Johnstown Mayor Michael Julius got quite a scare Tuesday when he opened a letter from National Freight Inc.
The letter was short.
“It said we were losing 112 jobs,” Julius said. “Massive layoffs, but it wasn’t that specific.”
National Freight, a major international shipping, warehousing and logistics company, is packing up its Johnstown Industrial Park operation as of March 31. Many of the 112 locals employed by the company will be laid off.
Julius was understandably concerned. “I don’t like seeing even two or three jobs leave,” he said, “much less more than 100.”
But according to Fulton County Center for Regional Growth CEO Michael Reese, National Freight’s departure will likely have little effect on the local economy.
“I don’t see this making a big net change in local jobs,” he said.
The 112 job loss warning, also filed with the state Department of Labor, was actually a bit deceptive. National Freight doesn’t run a standalone distribution facility in Johnstown. The company just runs a dedicated fleet of trucks for Wal-Mart’s massive Opportunity Drive distribution facility.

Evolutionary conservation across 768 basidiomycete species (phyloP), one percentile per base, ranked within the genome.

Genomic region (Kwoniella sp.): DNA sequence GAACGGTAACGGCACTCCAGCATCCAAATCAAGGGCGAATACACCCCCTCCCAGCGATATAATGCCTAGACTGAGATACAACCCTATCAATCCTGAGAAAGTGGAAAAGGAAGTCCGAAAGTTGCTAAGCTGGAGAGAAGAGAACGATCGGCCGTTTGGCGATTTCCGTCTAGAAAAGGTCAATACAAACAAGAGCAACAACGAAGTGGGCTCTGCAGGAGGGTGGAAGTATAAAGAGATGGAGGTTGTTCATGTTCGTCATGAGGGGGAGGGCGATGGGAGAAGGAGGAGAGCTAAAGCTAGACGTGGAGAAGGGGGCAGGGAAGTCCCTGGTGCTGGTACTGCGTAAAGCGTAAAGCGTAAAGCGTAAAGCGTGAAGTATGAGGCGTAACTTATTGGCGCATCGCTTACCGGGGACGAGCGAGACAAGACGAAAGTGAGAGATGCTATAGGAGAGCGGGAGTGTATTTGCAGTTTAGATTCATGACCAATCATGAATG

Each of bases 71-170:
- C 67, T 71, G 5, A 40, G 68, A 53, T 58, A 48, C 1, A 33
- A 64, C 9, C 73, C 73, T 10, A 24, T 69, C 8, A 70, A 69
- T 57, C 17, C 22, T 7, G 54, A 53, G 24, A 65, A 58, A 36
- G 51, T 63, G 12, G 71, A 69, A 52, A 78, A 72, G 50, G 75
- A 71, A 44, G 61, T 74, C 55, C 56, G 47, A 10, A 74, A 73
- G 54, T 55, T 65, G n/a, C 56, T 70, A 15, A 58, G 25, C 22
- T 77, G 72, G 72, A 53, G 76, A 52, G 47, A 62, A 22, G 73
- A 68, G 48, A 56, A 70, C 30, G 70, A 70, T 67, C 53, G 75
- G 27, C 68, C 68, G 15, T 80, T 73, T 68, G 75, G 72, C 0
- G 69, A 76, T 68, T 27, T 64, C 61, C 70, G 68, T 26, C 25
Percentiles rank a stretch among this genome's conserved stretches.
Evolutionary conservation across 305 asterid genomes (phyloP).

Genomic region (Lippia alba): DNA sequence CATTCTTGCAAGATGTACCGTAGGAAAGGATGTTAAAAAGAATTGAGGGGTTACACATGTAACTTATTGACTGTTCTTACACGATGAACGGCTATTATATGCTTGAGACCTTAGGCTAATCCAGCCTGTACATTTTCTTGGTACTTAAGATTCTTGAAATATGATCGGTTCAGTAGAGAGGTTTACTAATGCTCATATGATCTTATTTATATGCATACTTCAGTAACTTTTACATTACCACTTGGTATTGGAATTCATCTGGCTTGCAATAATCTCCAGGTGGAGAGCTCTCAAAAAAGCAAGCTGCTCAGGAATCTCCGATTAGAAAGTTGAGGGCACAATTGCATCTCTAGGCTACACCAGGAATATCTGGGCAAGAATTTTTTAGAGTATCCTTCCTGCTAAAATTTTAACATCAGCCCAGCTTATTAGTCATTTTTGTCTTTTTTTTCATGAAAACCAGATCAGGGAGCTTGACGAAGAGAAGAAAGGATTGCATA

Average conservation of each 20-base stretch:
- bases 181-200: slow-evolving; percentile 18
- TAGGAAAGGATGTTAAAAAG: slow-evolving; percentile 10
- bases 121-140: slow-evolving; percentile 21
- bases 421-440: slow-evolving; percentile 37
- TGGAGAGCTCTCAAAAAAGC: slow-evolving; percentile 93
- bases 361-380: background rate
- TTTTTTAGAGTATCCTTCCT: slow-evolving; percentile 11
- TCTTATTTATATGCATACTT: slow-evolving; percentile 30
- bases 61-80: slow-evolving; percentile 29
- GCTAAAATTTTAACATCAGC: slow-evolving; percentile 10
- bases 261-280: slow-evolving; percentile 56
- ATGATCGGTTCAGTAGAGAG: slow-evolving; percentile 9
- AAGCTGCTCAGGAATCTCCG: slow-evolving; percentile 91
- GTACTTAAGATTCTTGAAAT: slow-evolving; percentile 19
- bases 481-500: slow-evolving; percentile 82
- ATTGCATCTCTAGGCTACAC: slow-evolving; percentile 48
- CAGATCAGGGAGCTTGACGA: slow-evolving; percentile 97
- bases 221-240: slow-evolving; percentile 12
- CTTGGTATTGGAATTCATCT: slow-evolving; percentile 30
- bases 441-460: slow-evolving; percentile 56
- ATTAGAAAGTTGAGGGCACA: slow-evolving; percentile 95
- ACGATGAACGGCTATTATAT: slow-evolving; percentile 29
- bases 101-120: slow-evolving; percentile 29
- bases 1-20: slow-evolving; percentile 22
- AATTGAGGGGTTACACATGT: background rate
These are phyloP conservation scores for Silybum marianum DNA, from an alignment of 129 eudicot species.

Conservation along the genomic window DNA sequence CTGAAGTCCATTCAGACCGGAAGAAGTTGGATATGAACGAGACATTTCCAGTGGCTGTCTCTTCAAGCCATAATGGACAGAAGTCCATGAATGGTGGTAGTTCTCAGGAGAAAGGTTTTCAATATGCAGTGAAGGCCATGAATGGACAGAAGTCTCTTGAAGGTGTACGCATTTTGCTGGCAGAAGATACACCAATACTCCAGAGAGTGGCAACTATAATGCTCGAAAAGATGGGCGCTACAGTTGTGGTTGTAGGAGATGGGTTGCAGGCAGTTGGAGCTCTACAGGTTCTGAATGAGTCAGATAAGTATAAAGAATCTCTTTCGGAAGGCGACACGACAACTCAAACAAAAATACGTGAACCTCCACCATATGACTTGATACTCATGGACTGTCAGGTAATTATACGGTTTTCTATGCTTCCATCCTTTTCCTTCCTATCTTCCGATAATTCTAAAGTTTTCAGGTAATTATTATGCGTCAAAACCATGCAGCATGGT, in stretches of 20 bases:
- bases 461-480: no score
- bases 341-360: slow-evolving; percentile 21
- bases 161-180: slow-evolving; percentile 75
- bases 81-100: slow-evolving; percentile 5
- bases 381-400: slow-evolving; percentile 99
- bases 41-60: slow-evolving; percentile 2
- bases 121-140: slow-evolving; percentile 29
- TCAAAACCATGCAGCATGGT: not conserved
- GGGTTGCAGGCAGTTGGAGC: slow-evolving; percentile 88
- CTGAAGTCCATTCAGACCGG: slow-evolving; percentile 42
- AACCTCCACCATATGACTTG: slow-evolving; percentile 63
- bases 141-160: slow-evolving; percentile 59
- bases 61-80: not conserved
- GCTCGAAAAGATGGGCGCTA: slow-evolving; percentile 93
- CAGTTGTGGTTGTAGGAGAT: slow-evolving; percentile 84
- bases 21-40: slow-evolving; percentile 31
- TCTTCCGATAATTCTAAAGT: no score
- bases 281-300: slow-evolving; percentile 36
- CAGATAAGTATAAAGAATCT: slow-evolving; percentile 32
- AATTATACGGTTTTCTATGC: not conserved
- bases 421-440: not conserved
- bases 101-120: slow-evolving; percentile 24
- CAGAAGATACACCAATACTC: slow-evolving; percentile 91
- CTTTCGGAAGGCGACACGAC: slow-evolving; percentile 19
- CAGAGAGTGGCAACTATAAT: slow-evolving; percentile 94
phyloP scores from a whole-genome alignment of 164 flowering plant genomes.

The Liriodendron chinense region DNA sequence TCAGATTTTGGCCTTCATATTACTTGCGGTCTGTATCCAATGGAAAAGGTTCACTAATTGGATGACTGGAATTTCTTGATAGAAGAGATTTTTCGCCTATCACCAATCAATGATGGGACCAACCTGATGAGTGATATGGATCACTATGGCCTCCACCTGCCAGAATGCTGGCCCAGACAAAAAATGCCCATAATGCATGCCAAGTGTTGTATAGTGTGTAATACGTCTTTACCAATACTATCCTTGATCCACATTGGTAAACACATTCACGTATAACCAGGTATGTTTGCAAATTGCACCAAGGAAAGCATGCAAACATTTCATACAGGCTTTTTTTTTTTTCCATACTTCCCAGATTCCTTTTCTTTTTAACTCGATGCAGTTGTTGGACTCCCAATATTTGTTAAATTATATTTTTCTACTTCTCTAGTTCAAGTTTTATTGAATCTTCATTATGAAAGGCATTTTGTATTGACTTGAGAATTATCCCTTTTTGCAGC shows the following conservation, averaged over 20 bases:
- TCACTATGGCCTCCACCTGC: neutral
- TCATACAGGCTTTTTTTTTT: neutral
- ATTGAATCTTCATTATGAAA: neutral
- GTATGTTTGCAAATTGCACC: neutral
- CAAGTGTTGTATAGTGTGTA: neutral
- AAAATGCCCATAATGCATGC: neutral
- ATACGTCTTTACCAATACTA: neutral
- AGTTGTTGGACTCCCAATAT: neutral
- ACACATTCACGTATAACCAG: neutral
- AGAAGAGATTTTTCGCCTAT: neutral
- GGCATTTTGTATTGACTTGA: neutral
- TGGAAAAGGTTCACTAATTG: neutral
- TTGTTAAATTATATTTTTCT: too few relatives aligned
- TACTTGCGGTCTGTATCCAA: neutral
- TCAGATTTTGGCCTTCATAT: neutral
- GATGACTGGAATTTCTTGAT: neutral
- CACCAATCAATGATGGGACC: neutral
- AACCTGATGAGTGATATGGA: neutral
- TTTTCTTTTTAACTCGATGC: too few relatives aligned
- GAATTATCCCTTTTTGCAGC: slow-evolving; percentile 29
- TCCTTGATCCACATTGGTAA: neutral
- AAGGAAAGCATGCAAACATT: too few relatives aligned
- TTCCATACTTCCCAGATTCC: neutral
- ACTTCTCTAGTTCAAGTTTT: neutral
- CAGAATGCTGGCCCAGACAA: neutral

In fact, when Reese first got his hands on the job loss warning, he was confused.
“I wasn’t aware National Freight had a facility in our industrial park,” he said.
According to Scott Brucker, general counsel for National Freight working in the company’s New Jersey headquarters, large companies like Wal-Mart routinely rebid their hauling contracts. “Large companies use many distribution companies across the country,” he said.
For years, National Freight held the Johnstown contract, but Wal-Mart recently found a new trucking company, Brucker said.
While Brucker wasn’t happy about his company losing some business, he said the switch won’t likely hurt Johnstown. A number of the 112 employees running Wal-Mart’s Johnstown trucking operation are set to be relocated to other National Freight centers in the state. The rest, Brucker said, will likely be hired by the new company.
“It’s going to be a quick transition,” Brucker said. “We’ll leave at the end of the day March 31 and the new company will start work April 1.”
Reese said as long as the Wal-Mart distribution center itself stays open, changes in contracts won’t hurt the local economy.
“We might lose a few jobs,” he said, “but not too many.”
Wal-Mart officials did not return calls for comment Wednesday on which trucking company they hired, or any wage or workforce changes that may be in the works.